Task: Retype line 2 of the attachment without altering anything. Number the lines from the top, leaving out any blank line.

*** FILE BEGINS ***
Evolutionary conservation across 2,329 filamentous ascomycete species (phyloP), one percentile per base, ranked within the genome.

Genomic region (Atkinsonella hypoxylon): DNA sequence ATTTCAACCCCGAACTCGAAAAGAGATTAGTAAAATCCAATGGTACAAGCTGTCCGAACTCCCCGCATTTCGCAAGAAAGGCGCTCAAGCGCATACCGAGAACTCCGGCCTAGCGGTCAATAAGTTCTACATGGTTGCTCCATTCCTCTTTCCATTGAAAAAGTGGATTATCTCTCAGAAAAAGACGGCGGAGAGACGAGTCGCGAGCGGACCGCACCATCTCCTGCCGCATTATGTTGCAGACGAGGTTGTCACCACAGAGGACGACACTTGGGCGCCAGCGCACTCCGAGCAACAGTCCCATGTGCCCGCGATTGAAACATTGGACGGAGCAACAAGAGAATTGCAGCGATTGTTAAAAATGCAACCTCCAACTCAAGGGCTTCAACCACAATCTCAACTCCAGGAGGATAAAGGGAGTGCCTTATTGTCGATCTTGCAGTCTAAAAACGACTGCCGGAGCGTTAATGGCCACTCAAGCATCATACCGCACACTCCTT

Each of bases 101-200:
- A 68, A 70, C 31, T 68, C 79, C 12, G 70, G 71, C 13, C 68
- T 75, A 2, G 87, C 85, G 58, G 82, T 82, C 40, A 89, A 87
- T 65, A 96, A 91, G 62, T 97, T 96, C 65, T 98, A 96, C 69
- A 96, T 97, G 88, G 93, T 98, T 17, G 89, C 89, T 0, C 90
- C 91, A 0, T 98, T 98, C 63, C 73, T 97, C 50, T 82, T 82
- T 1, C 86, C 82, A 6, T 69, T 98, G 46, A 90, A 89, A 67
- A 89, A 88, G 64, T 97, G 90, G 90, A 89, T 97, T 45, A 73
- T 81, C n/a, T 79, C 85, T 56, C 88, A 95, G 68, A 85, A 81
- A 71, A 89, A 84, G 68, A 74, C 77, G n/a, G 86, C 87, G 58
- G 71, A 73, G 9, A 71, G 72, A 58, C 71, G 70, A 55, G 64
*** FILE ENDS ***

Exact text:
Genomic region (Atkinsonella hypoxylon): DNA sequence ATTTCAACCCCGAACTCGAAAAGAGATTAGTAAAATCCAATGGTACAAGCTGTCCGAACTCCCCGCATTTCGCAAGAAAGGCGCTCAAGCGCATACCGAGAACTCCGGCCTAGCGGTCAATAAGTTCTACATGGTTGCTCCATTCCTCTTTCCATTGAAAAAGTGGATTATCTCTCAGAAAAAGACGGCGGAGAGACGAGTCGCGAGCGGACCGCACCATCTCCTGCCGCATTATGTTGCAGACGAGGTTGTCACCACAGAGGACGACACTTGGGCGCCAGCGCACTCCGAGCAACAGTCCCATGTGCCCGCGATTGAAACATTGGACGGAGCAACAAGAGAATTGCAGCGATTGTTAAAAATGCAACCTCCAACTCAAGGGCTTCAACCACAATCTCAACTCCAGGAGGATAAAGGGAGTGCCTTATTGTCGATCTTGCAGTCTAAAAACGACTGCCGGAGCGTTAATGGCCACTCAAGCATCATACCGCACACTCCTT